Foreign travel advice

Spain

Important COVID-19: travel is different

To understand the risks in a country, including the latest COVID restrictions (including for entry), follow FCDO Travel Advice.

To prevent new COVID variants from entering the UK, you should not travel to red list countries.

Check what you need to do to travel abroad and return to England, or read travel guidance for Scotland, Wales or Northern Ireland.

Coronavirus

Coronavirus travel health

Check the latest information on risk from COVID-19 for Spain on the TravelHealthPro website

See the TravelHealthPro website for further advice on travel abroad and reducing spread of respiratory viruses during the COVID-19 pandemic.

Entry and borders

Entry restrictions and testing requirements are currently in force for travel into Spain, see Entry requirements.

Returning to the UK

When you return, you must follow the rules for entering the UK.

You are responsible for organising your own COVID-19 test, in line with UK government testing requirements.

If you are unable to return to the UK before the expiry of your visa/permit or visa-free limit due to C-19 restrictions, you should contact your local immigration office (Extranjería) for advice. You can also call 060 from a Spanish phone line.

Be prepared for your plans to change

No travel is risk-free during COVID. Countries may further restrict travel or bring in new rules at short notice, for example due to a new COVID-19 variant. Check with your travel company or airline for any transport changes which may delay your journey home.

If you test positive for COVID-19, you may need to stay where you are until you test negative. You may also need to seek treatment there.

Plan ahead and make sure you:

  • can access money
  • understand what your insurance will cover
  • can make arrangements to extend your stay and be away for longer than planned

Travel in Spain

You should follow the advice of the local authorities on how best to protect yourself and others, including any measures that they bring in to control the virus.

While the nationwide State of Emergency declared by the Spanish government on 25 October 2020 ended on 9 May 2021, some restrictions and curfews remain in force and may vary between regions. Handwashing hygiene, air ventilation rules and the use of face masks in enclosed public spaces and in some specific scenarios outdoors, must continue to be observed at all times. See Use of face masks and Public spaces and services for further information.

Regional governments retain legal powers to ease or tighten restrictions within their region if deemed necessary to control the spread of the virus (e.g. partial lockdowns; limiting the capacity and opening hours of retail, hospitality establishments and public events).

Local and regional restrictions may be introduced at short notice. You should consult regional incidence levels, refer to the advice of local authorities in your destination and ensure you are aware of the specific measures in place prior to travel.

The use of face coverings continues to be mandatory for anyone over the age of 6 years old on all forms of public transport in Spain, in any enclosed space open to the public, and outdoors where social distancing of 1.5 metres cannot be observed. Specific rules on the use of face masks may vary by region. See Use of face masks for further details.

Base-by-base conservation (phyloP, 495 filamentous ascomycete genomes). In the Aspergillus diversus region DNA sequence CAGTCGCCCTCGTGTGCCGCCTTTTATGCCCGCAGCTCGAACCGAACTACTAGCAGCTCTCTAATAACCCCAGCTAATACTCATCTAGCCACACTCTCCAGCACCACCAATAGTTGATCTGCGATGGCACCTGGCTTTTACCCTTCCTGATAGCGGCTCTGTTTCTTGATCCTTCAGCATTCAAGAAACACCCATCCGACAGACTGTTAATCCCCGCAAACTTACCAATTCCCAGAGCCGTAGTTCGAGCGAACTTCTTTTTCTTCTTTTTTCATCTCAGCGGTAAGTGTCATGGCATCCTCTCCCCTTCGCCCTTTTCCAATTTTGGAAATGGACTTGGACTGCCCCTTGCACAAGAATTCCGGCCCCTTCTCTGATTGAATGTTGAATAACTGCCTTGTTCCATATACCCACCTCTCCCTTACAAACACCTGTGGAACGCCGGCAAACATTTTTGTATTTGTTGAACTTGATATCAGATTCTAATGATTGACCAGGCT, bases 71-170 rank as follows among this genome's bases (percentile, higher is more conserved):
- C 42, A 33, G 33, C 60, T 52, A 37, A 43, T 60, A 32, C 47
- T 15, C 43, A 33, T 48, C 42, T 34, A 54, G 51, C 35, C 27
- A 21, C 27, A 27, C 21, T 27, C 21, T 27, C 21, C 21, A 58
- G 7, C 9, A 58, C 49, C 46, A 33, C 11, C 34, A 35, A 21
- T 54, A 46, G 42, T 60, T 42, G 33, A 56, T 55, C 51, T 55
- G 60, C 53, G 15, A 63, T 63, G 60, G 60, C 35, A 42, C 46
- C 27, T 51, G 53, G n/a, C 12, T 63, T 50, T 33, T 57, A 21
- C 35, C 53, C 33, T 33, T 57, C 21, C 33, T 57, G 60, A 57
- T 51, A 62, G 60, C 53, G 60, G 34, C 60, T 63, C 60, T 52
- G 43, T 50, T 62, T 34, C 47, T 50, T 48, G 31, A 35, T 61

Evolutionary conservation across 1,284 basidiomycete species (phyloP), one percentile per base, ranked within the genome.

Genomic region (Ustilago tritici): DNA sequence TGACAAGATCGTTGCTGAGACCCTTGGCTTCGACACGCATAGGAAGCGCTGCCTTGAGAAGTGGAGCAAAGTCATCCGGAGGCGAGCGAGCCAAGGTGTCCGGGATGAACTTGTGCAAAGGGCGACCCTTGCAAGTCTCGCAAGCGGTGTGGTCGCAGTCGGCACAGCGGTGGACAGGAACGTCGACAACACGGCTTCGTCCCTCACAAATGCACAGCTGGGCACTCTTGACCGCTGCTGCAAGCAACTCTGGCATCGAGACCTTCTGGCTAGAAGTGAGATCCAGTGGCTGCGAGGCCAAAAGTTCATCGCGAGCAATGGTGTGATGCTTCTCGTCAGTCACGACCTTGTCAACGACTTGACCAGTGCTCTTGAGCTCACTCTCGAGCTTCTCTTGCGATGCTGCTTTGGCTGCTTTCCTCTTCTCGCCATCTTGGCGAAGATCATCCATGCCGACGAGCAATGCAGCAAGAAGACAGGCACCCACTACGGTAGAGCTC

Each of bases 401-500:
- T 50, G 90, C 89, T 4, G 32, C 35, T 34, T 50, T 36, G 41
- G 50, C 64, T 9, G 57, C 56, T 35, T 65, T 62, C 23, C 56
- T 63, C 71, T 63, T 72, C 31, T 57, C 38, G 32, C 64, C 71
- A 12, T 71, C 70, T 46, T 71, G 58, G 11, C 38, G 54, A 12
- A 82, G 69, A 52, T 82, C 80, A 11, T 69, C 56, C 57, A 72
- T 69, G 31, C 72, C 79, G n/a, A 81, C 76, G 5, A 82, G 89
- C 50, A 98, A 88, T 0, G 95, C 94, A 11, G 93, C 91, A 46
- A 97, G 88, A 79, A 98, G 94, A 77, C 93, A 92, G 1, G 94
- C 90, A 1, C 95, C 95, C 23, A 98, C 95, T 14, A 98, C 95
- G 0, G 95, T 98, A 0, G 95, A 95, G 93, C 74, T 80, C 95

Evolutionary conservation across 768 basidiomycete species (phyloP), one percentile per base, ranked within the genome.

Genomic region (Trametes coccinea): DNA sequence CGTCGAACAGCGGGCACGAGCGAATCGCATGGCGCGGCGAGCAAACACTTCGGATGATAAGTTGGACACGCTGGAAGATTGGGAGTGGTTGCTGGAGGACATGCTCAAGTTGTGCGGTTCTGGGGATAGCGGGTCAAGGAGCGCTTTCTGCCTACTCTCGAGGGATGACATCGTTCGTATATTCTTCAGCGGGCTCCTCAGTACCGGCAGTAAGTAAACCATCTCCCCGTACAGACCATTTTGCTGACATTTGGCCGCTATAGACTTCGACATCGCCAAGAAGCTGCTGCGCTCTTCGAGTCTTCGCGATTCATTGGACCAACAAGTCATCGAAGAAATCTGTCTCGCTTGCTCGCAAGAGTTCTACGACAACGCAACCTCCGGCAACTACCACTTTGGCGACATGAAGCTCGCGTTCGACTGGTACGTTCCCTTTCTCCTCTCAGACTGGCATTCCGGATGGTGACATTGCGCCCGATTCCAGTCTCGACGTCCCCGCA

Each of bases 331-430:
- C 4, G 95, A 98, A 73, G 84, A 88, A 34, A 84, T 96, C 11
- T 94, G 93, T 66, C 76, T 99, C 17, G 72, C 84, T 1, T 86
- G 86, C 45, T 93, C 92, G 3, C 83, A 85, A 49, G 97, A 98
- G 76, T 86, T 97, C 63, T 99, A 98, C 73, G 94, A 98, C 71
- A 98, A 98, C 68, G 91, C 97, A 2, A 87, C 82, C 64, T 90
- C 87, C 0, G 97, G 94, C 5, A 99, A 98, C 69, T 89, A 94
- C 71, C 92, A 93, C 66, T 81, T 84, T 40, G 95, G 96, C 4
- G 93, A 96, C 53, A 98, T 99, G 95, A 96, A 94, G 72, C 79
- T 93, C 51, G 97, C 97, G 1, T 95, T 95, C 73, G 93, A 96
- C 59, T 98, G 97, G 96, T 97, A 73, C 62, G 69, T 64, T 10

Road travel

Land borders are open.

The Spanish government has implemented testing requirements for those travelling overland from France into Spain by road or rail. See Entry requirements for details.

The French government has implemented additional entry requirements for those travelling to and transiting through France. If you are planning to drive from Spain through France, check the latest FCDO travel advice for France ahead of your journey.

Border controls at the Portugal land border with Spain have been lifted. See FCDO travel advice for Portugal for further information.

Inter-regional travel may be restricted if your point of origin and destination fall within a confined area where entry and exit restrictions are in place. You should check the advice of local authorities in your destination prior to travel.

Transiting confined areas is permitted; however, you should be prepared to show evidence of your onward journey such as train or flight tickets to your final destination.

If you need to travel during the hours of curfew, you should carry evidence of your reason for travel such as a certificate from your employer, proof of medical appointment, or proof of onward journey such as train or flight tickets. To find out more about specific exemptions you should refer to guidance from local authorities.

If travelling with people who are not from the same household, all passengers must wear a face mask covering the nose and mouth. Penalties may be imposed if you do not comply. See Use of face-masks.

Public spaces and services

Social distancing measures and other safety precautions should continue to be observed at all times.

While the nationwide State of Emergency declared by the Spanish government on 25 October 2020 ended on 9 May 2021, some restrictions and curfews remain in force and may vary between regions. Many municipal and regional authorities have introduced other types of measures such as limiting the opening hours and capacity of bars and restaurants, and in some places these remain closed until further notice. You should refer to local authorities for any additional measures where you are as this may vary from one region to the next.

You must continue to observe the following rules regardless of your whereabouts in Spain:

  • social distancing of 1.5 metres
  • obligatory use of face masks in enclosed public spaces or outdoors where social distancing of 1.5 metres cannot be observed v (see Use of facemasks)
  • abide by any safety measures put in place by establishments such as hotels, bars, shops and restaurants to reduce the risk of COVID-19